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How Family Initiated Rescue Mission In Kaduna’s Giwa Community

Terrorists attacked several villages on March 24 in Giwa LGA, Kaduna State, Northwest Nigeria, killed not less than 50 people, displaced many, and burned down properties. But then, a couple came to the rescue.

Hajiya and her husband, who is originally from Fatika in Giwa Local Government Area (LGA) of Kaduna State, Northwest Nigeria, did not plan to save lives. But this was exactly what happened when some villages in the area were attacked by terrorists, locally known as bandits, on Thursday, March 24, 2022.

Braving the odds

The villages, which suffered a three-day invasion by terrorists, from Thursday to Saturday, include Dillalai, Fatika, Barebari, Kaya, Durumi, and Tashan Labo, among others.

“My husband’s father is among the elders  of Fatika village, so we got a call that Friday morning…the news was terrifying, I had to sit down,” Hajiya told HumAngle. “That bandits came with over 30 bikes carrying three people each with guns. People were attacked in their villages, burning their houses, motorcycles, killing them and abducting an unspecified number of people.” And this went on for three days. 

To be on the safe side, Hajiya and her husband confirmed from Zaria if it was wise to slip into Fatika. Her mother and siblings were there and it was a chance she was willing to take alone because her husband could not, due to his age.

Billowing smoke

Although brave and ready to face the worst, Hajiya was still unprepared for the sight that hit her. This was not the hometown she knew. Smoke still bellowed from burning houses, blood soaked the earth, and displaced children roamed the streets. Where were their parents? Dead or alive? It was chaos everywhere. Worse, she quickly confirmed her fears – many adults had fled, leaving the poor children stranded, without shelter.

Properties in ruins: Photo: Bukar Hawwa Mohammed/HumAngle.

Without hesitation, the couple got into action. They helped the injured victims, including women and children. Corpses were gathered again and again until there was nowhere else to put them. 

Hajiya said: “My husband has newly built shops and I inherited a few houses from my late mother. We accommodated the displaced victims there, until there was nowhere else to put them. We took some to the Giwa secondary school and mosques nearby. We then took the injured to Zapawa hospital,  some to Namadi hospital while some we took to Zaria Teaching hospital.” 

Then, good news. They got help. Youths from the neighbouring villages joined the rescue team on the third day, entering the attacked villages to retrieve bodies and not caring if they were going to get killed in the process. 

Some victims, now sheltered. Photo: Bukar Hawwa Mohammed/HumAngle.

Their stories

“They came into our village and burnt our homes, foodstuffs, killed seven of my children and made away with our cows,” Malam Buhari Amadu, 60, told HumAngle. 

He continued: “I was in the market at about some minutes past 6 p.m. when we saw people on bikes with guns shooting and killing five people. They kept on riding and shooting. We all started running and left our goods, I’m currently displaced.”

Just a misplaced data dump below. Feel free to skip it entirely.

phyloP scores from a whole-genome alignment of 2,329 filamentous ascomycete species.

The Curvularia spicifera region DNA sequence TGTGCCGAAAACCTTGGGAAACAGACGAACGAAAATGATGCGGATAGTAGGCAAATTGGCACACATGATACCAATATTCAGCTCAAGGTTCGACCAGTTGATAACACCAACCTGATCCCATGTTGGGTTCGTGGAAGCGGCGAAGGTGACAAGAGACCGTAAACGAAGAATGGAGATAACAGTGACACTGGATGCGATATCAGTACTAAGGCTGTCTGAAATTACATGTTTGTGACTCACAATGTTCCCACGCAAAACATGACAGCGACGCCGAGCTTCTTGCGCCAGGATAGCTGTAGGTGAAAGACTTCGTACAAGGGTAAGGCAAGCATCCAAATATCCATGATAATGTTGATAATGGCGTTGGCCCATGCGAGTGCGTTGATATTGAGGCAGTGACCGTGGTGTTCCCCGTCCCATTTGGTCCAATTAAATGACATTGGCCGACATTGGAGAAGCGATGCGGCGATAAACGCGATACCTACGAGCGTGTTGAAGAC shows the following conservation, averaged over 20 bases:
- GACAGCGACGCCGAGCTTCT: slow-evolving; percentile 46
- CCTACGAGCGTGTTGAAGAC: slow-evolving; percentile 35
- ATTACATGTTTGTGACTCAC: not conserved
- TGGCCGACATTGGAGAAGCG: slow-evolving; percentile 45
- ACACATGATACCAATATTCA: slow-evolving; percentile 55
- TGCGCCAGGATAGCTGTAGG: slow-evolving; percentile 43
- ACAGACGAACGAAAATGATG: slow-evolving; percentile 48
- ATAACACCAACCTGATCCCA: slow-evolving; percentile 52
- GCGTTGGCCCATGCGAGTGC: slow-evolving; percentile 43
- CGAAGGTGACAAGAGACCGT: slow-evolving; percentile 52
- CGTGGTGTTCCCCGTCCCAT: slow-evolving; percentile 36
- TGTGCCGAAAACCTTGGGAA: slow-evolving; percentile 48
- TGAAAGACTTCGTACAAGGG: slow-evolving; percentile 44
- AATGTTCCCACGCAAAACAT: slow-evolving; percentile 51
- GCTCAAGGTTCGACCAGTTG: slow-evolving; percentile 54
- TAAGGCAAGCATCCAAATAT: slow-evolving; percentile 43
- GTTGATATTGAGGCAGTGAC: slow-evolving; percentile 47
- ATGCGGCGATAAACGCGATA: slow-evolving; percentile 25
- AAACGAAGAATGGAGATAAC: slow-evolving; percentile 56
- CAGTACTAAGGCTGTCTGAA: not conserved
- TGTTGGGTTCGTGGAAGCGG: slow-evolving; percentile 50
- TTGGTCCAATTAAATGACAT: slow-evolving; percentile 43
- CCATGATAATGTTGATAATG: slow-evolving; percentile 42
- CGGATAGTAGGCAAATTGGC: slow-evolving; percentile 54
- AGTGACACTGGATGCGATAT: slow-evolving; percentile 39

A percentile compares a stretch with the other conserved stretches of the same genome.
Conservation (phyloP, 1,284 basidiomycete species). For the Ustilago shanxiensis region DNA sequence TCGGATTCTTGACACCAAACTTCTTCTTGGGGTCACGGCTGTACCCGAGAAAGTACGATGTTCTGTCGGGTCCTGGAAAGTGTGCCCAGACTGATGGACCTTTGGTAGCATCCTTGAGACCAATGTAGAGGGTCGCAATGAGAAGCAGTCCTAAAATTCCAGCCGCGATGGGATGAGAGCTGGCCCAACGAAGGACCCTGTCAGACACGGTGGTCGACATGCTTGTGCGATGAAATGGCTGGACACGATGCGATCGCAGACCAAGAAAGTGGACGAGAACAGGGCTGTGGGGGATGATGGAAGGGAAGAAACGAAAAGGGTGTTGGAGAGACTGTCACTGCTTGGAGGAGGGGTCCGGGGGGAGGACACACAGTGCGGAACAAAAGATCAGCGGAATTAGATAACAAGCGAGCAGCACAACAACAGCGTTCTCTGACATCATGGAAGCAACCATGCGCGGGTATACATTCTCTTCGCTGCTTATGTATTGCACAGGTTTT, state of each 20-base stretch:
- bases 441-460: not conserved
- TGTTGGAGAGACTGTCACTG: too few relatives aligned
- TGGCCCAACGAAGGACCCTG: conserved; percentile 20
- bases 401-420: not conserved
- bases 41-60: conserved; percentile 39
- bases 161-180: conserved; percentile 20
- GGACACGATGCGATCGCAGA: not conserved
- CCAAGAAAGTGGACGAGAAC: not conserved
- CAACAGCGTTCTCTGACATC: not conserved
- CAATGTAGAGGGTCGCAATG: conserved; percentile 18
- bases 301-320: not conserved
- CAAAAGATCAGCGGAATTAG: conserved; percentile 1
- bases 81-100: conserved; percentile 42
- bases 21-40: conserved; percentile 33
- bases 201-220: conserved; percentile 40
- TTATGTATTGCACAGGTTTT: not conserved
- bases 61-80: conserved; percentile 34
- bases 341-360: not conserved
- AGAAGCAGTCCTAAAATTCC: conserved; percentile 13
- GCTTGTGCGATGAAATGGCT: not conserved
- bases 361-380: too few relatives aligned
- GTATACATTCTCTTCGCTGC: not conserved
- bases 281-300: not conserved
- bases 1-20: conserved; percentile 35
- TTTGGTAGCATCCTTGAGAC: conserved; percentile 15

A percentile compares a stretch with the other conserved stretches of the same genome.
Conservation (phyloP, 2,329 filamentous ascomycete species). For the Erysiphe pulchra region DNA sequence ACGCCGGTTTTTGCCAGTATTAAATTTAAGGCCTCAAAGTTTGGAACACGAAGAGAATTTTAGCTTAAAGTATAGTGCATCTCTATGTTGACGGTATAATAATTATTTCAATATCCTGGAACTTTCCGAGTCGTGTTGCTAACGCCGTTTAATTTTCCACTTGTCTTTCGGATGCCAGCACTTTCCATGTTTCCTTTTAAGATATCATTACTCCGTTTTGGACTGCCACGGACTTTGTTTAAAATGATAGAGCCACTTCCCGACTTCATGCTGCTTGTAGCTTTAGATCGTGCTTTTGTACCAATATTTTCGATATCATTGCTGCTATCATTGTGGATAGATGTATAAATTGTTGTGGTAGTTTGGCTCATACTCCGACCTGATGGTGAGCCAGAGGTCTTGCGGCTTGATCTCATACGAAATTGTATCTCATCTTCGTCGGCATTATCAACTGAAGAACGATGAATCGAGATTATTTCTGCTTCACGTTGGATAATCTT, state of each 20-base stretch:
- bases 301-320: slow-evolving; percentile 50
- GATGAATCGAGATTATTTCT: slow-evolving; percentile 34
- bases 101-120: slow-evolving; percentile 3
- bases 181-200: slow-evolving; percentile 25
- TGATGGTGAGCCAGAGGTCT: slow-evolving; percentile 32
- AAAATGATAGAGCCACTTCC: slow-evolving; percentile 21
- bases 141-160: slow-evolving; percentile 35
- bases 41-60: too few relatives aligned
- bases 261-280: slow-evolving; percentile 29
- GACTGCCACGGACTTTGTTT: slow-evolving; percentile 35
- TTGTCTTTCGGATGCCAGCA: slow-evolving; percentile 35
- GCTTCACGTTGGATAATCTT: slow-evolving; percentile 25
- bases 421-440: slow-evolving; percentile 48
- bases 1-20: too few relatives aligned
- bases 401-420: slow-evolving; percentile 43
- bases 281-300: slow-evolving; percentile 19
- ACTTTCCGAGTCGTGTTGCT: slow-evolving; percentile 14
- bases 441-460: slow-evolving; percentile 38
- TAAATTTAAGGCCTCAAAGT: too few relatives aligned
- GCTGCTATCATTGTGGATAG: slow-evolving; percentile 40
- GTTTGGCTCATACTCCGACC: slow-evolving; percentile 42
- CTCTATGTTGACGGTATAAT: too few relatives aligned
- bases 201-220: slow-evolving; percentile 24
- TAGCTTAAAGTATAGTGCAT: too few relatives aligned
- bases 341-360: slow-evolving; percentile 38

It’s a similar experience for Rahinatu Kabiru, 25. They heard gunshots from afar. It was coming from Dillalai… “We didn’t know we were  next. At about 5 p.m. our boys were playing football on the field when bandits showed up on bikes and started shooting at them. They killed my uncles and so many of our young boys. They don’t kill women but hit them with the edge of their guns…they didn’t let us take or cover the bodies of our loved ones. We walked and ran till we reached Giwa, nobody came to our rescue.”

Aisha Dayyabu from Barebari recalled how her husband was killed. Then her brother, uncle, and neighbour were abducted.

The stories still do not end there. Aisha Abdulrahaman, 40, said: “My newly wedded son, Muhammad Shamsu, was killed, my husband and his brother too. They slapped me countless times, collected our phones, took away our cattles and all the valuable things we had. They then  set our home, cars and motorcycles ablaze. We are here in Giwa secondary school.”

They are now displaced. Photo: Bukar Hawwa Mohammed/HumAngle.

Someone like Hajiya Hadiza, 35, just wants to reunite with her children. Mother of seven children, she lost two boys who were killed and then her girls are missing.

“I don’t know if they were abducted or killed. Some of them were not home when it started and no one has information of their whereabouts,” she said.

Hadiza’s  husband was killed alongside his father and mother. She feels everything has been taken away from them and nothing is left. 

“Some men we fled with went back to check for survivors and never returned.

“They [terrorists] ran over my children with their bikes, killing three of  them.”

Sha’awa Halidu, 35, from Dillalai will never forget how they were chased on motorcycles. They beat them and collected their belongings. She had five children, and two of them, aged two and three, were killed when the terrorists rode over them. 

“They didn’t allow me to take or cover their bodies,” she added.

Plea for govt’s help

Hajiya who, as at the time this report was filed, helped many displaced victims find shelter recounted how, on Wednesday, March 30, sent people to the hospital. “I and the help of able-bodied people in Giwa hosted those that we can, and sent the injured to the hospital. As at this moment,  all we want is assistance with food and water. They are hungry and thirsty. The Kaduna State government has not sent help or assistance. We are pleading with the government to come to our aid.”

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